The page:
Claims cop 'begged' Brittany Higgins to stop doing media

Senior detective accuses Victims of Crime Commissioner of prioritising #MeToo movement over trial.

Claims cop 'begged' Brittany Higgins to stop doing media
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Detective Superintendent Scott Moller, one of the top-ranking officers investigating Brittany Higgins’ sexual assault case, has voiced concerns over alleged influence by the Victims of Crime Commissioner, Heidi Yates, on the investigation.

His concerns came to light through a confidential statement to the Sofronoff inquiry, which was later obtained by The Australian newspaper.

In his statement, Moller contends that Yates was more fixated on advancing the '#metoo' cause than on ensuring an unbiased trial for Higgins.

His recounting of a conversation in which he urged Higgins to avoid potentially trial-prejudicial media activities stands out.

In response, Yates reportedly said: "She can’t, Scott – she is the face of the movement now."

Moller expressed his disappointment, saying, "I remember being mad that the Victims of Crime Commissioner was using the investigation as a voice for reform before the trial had even been conducted."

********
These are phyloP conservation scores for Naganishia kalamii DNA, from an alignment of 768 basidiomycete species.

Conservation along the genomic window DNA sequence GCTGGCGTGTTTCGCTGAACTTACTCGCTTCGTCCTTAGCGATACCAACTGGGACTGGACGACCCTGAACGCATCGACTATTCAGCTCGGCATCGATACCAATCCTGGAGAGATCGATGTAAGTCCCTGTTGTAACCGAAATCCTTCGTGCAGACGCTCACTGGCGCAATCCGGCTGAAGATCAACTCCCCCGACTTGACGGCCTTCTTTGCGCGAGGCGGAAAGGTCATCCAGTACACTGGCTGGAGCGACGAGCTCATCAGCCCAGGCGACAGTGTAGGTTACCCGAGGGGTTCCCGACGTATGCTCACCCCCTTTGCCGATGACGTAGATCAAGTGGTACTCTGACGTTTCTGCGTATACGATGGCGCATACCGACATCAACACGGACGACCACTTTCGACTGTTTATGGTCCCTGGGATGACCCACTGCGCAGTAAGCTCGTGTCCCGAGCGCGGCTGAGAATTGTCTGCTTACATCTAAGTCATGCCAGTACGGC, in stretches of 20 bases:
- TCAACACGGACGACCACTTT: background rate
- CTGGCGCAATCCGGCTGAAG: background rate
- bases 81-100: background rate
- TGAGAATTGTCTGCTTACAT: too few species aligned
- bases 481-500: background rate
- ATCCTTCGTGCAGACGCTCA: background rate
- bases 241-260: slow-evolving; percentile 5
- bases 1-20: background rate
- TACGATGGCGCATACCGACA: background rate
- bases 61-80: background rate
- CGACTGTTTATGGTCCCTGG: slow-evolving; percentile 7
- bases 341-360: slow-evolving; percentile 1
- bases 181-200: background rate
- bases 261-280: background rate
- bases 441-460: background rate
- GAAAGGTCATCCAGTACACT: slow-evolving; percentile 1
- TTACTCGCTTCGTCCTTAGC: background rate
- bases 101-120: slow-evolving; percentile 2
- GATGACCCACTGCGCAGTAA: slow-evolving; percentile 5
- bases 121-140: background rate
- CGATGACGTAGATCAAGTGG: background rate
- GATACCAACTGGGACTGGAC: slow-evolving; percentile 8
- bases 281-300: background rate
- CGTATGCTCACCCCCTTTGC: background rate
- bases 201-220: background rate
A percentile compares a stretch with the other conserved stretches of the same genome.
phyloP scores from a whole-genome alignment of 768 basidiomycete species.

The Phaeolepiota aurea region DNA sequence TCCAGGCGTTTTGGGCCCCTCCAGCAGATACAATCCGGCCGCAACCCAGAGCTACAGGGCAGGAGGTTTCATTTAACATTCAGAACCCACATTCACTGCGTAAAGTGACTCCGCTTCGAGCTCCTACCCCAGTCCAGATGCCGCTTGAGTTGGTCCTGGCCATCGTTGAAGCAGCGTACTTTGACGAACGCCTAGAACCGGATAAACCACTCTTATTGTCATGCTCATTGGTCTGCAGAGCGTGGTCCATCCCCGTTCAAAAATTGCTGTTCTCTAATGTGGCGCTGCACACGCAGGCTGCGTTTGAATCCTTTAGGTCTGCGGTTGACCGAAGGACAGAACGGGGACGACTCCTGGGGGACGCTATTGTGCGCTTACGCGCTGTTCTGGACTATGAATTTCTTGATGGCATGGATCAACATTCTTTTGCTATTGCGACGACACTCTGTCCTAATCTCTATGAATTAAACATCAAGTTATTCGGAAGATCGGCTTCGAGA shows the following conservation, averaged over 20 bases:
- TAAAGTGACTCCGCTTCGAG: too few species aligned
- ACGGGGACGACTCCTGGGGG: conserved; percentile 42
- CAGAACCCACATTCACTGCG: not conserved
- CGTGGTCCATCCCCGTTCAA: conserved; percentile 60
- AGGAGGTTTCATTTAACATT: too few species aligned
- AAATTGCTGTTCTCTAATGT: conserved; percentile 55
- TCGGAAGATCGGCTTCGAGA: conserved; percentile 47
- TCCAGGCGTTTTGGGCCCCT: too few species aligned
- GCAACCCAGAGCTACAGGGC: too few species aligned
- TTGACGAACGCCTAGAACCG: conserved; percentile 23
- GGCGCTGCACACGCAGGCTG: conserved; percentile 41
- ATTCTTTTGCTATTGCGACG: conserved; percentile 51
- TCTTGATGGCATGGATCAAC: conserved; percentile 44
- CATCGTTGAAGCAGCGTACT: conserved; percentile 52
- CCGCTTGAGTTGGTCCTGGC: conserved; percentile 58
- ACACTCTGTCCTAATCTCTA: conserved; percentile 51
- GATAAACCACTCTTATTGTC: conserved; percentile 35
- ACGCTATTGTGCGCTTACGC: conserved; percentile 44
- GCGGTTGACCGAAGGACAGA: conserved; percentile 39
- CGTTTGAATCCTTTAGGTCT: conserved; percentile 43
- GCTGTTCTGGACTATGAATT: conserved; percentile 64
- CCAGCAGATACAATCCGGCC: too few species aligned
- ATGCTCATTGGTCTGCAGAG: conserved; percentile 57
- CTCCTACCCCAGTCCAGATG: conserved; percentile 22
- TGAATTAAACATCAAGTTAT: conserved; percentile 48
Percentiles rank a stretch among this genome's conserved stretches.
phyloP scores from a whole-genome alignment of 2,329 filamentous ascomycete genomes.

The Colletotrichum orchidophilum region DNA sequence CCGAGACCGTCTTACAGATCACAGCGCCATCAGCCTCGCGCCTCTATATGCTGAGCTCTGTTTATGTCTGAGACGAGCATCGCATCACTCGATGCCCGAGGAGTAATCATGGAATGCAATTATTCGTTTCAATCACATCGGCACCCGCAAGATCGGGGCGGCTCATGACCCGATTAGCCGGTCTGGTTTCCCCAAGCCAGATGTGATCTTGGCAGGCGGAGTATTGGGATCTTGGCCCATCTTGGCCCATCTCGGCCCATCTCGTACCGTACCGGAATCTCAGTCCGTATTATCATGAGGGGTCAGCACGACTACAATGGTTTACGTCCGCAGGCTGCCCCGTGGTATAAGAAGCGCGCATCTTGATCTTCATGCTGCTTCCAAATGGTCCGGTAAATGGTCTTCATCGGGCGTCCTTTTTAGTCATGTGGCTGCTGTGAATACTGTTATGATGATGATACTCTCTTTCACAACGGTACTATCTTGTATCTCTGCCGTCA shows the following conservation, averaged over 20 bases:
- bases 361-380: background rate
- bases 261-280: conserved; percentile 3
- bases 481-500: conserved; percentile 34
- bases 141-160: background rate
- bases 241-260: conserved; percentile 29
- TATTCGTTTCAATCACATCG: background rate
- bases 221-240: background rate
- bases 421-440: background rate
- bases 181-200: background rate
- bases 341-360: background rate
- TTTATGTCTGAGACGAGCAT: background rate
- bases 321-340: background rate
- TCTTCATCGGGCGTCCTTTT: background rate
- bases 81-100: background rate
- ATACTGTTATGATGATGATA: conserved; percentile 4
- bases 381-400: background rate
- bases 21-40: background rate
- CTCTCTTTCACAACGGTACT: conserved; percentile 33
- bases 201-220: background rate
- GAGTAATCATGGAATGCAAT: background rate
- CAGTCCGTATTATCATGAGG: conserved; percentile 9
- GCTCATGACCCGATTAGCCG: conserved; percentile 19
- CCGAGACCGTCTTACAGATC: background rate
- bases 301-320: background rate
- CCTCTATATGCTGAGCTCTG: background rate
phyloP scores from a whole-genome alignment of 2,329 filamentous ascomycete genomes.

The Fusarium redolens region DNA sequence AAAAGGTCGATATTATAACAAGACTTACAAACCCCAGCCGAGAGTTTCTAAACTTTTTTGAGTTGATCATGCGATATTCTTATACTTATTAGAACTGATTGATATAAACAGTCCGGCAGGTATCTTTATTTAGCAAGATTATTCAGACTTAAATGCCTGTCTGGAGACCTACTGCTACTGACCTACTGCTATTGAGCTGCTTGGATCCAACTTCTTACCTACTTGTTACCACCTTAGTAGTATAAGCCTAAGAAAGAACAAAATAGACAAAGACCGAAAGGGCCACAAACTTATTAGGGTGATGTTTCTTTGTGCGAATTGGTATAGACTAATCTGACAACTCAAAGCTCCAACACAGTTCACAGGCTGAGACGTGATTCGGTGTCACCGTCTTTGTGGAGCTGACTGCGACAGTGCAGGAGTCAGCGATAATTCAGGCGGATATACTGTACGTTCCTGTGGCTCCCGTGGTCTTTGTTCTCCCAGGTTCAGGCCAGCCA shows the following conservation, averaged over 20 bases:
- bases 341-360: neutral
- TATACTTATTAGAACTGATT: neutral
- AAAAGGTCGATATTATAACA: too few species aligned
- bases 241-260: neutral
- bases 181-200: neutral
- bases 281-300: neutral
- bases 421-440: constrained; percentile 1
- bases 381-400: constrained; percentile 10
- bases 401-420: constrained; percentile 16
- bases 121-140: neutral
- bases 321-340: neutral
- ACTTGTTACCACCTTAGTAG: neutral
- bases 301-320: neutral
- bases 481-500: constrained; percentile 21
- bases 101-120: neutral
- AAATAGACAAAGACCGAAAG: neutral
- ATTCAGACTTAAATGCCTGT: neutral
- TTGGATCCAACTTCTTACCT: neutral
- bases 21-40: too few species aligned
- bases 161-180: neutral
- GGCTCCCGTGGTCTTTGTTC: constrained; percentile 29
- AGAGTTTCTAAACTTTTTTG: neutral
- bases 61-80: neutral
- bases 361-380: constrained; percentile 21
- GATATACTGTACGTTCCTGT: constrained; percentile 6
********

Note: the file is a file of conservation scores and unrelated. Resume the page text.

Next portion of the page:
In the same submission, Moller sheds light on the pressures he experienced, which he believes skewed the objective of law enforcement.

He challenged the notion that victims of sexual violence should automatically be believed, insisting that this contradicts the investigative role of the police force and the criminal justice system.

"We as police are the first ‘filter’ to ensuring the integrity of the criminal justice system. The judiciary and the community require and expect police to critically assess all available information and evidence in determining if the threshold to charge has been met,” Moller further stressed,.

The Sofronoff inquiry is currently scrutinising the conduct of several key figures involved in the Higgins' case, including Yates, Moller, the Director of Public Prosecutions Shane Drumgold, and the defendant, Bruce Lehrmann.

The inquiry will soon publish Moller’s statement, originally provided to The Australian newspaper.

Drumgold is currently on leave, at his request, following a tumultuous week of explosive testimony where he was accused of misleading the ACT Supreme Court by suggesting that his note pertaining to Lisa Wilkinson was written in real-time, and also withholding the so-called 'Moller report'.

The original trial was disrupted due to juror misconduct and didn't proceed to a second trial due to the DPP's concerns about potential risks to the complainant if she was to provide evidence again.

Ultimately, the sexual assault charge against Lehrmann was dismissed by the DPP.

 

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  • By Avi Yemini

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